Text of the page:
Uber Feels UberPop Hangover With French, German Legal Setbacksby and
Fined 850,000 euros in Paris, half of which is suspended
Frankfurt appeals court confirms UberPop ban in Germany
Uber Technologies Inc. is feeling the sting of European judges from Paris to Frankfurt over UberPop, suffering setbacks in France and Germany months after it took the ride-sharing option out of its app there.
On Thursday, a French criminal court fined the company and two of its executives a total of 850,000 euros ($960,000), half of which was suspended, and a German appeals court separately said it wouldn’t overturn a ban of UberPop in the country. French prosecutors had attacked Uber for fraudulent commercial practices and encouraging illegal activity through UberPop, as well as improper use of personal data.
“UberPop went on for months illegally, though the company and its executives knew very well what the applicable legal context was,” judge Cecile Louis-Loyant said in Paris. She fined Uber France 800,000 euros, the head of its French operations, Thibaud Simphal, 20,000 euros and Pierre-Dimitri Gore-Coty, the company’s general manager for Europe, the Middle East and Africa, another 30,000 euros, saying they incited others to break the law by working for the service, leading to riots and taxi strikes in the French capital.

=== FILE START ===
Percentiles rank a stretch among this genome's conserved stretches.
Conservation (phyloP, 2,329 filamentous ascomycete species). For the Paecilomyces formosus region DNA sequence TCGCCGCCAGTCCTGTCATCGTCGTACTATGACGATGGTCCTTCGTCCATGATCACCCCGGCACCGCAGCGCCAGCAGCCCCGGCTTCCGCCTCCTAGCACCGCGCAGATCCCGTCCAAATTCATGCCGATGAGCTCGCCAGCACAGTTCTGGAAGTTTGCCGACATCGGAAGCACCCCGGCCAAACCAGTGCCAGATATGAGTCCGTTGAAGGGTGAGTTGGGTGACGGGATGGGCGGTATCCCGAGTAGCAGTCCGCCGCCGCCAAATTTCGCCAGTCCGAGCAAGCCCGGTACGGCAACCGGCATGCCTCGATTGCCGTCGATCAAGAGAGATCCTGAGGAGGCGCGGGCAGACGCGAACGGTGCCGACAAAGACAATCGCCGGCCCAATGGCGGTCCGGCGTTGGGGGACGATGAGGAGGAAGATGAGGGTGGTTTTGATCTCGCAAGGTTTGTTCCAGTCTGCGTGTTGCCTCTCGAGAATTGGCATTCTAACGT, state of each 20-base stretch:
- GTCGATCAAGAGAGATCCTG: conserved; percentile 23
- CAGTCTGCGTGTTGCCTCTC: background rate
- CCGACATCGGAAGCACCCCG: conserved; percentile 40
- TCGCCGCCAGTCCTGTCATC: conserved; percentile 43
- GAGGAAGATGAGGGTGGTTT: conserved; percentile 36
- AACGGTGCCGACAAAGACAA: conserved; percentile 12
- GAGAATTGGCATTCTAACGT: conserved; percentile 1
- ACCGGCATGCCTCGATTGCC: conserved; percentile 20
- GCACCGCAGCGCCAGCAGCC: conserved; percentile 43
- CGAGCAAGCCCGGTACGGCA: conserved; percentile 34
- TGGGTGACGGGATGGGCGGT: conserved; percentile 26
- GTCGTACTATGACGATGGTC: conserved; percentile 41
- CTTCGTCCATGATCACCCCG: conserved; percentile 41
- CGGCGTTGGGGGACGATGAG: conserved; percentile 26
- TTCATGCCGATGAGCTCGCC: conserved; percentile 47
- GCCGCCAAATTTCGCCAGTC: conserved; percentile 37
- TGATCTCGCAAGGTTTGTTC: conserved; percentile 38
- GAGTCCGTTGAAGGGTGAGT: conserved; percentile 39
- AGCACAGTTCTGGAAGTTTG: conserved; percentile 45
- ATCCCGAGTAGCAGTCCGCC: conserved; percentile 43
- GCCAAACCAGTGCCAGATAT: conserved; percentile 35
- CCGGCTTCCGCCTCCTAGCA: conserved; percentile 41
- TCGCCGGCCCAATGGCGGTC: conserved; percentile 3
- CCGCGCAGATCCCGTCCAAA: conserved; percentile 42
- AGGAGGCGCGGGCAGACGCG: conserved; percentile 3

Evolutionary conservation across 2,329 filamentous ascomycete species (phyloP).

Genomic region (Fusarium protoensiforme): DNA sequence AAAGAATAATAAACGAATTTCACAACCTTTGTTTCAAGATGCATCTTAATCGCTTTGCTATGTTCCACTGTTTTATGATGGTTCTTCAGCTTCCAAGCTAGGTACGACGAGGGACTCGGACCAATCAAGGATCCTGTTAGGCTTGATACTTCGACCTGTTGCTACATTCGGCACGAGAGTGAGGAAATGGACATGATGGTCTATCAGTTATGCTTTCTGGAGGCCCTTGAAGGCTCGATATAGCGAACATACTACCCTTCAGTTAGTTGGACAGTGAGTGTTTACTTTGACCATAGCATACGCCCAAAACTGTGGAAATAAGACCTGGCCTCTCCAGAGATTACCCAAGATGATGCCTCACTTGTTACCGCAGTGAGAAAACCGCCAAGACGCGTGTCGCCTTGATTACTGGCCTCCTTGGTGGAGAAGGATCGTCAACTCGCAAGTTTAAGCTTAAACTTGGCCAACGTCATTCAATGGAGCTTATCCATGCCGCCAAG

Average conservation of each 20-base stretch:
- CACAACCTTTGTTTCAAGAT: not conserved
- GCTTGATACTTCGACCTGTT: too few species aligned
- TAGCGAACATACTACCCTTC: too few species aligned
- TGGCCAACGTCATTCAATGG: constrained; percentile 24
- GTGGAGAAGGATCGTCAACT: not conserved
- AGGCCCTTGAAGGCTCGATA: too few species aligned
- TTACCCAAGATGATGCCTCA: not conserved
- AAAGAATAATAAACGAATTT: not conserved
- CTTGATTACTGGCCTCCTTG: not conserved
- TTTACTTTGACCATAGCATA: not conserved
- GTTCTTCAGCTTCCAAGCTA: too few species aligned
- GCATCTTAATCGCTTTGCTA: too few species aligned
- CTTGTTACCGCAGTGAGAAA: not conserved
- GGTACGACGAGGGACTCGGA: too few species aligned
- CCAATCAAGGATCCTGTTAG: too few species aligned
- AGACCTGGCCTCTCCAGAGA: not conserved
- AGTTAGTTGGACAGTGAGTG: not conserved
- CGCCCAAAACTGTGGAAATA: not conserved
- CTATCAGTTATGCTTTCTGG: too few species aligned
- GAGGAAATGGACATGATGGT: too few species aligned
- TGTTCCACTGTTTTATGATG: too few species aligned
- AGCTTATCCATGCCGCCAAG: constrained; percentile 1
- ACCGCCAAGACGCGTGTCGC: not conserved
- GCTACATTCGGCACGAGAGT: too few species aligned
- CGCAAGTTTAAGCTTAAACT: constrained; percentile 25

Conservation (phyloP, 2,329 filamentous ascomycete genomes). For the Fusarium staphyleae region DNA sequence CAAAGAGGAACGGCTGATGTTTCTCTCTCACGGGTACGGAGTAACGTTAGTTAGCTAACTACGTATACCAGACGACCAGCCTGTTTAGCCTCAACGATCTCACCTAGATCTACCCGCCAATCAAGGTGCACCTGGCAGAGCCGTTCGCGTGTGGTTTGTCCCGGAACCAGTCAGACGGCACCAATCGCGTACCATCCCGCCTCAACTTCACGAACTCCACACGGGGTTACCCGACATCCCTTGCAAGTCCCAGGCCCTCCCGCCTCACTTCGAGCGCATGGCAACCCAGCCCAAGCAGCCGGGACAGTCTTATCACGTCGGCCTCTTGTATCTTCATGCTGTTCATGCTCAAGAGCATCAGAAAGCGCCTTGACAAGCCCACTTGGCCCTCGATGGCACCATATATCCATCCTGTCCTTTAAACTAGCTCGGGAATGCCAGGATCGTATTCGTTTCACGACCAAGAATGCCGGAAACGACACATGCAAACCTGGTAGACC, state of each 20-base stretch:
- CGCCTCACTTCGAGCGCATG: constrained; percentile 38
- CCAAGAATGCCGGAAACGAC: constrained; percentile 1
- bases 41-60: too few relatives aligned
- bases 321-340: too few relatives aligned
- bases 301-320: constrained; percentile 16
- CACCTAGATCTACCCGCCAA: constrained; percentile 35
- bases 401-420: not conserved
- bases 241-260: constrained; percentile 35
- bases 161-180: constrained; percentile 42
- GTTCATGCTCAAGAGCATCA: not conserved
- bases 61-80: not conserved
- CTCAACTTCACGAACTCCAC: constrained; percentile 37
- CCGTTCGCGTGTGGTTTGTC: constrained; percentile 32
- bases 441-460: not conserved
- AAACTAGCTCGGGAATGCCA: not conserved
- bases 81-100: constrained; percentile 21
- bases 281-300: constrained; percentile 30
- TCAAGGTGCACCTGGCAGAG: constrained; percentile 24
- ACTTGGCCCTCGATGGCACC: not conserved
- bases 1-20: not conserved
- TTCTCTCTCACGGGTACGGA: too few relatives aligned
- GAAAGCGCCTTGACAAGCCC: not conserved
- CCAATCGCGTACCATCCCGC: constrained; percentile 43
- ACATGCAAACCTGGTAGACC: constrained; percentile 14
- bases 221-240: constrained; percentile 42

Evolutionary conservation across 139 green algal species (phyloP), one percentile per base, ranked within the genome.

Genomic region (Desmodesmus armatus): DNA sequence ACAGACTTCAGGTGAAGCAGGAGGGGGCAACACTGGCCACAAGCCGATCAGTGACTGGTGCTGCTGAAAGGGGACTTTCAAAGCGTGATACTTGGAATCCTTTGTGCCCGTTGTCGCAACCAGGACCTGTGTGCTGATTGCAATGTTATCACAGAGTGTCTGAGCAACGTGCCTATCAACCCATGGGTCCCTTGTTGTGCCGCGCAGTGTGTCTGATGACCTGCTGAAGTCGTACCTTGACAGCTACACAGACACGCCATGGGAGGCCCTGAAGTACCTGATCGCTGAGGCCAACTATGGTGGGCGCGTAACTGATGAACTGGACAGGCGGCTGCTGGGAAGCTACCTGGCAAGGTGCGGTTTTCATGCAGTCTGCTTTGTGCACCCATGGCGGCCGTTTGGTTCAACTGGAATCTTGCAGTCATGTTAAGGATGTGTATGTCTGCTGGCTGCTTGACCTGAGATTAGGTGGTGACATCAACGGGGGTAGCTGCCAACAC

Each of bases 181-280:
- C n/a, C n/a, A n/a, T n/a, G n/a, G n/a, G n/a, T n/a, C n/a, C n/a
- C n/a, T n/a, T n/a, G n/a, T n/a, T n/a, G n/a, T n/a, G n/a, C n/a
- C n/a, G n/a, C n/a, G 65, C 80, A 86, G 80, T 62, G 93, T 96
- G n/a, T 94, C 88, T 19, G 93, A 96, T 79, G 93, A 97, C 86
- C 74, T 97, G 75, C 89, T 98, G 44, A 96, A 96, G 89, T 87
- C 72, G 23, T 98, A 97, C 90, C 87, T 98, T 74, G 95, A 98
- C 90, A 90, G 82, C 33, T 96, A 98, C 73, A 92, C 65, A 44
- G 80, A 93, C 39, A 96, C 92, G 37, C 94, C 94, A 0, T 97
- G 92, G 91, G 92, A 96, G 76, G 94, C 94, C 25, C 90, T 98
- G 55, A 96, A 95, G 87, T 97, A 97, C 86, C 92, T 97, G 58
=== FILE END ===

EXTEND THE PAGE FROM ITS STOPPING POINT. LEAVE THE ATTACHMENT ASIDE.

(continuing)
UberPop, which allows anyone with a vehicle and driver’s license to offer a cab-like service, stopped in July in France and was banned in Germany in March 2015. Meanwhile Uber’s main chauffeured-car service, that requires registration with authorities, is still going.
The car-hailing application started in San Francisco has faced regulatory challenges from its hometown and abroad in places including Munich, Stockholm and Mumbai. In a bid to appeal to regulators in Europe, founder Travis Kalanick met with lawmakers in Brussels last month to discuss Uber’s role in helping cities fix problems like traffic, parking and having too many cars on the roads.
Uber, which has its European hub in the Netherlands, can’t rely on EU freedoms to provide services among the bloc, because the drivers acted locally, presiding Judge Roland Vorbusch said at a hearing in the German case.
“The appeals case is a formality" and the ruling won’t influence its German business, Uber said in a statement. "We’re only doing it because it raises fundamental questions if European basic liberties of technology companies.”
A Paris spokesman said while Uber would appeal the French ruling, it wouldn’t impact its services in the country. The company can appeal the German decision as well.
“We stopped UberPop last summer and we are still disappointed by this judgment,” a French spokesman for the company said in a text message. “The European Commission has just published guidelines that support such services.”
The European Commission published guidance earlier this month on how countries in the region should apply laws to the collaborative economy in areas such as tax, consumer, employment or who should be held liable when there are problems. Among recommendations, the Commission said absolute bans of an activity should only be a measure of last resort.
Regulation is only one part of Uber’s challenges as it expands globally. The company is also dueling with powerful local rivals -- such as Didi Chuxing in China -- and raised $3.5 billion from Saudi Arabia’s sovereign wealth fund this month to help fund its international growth.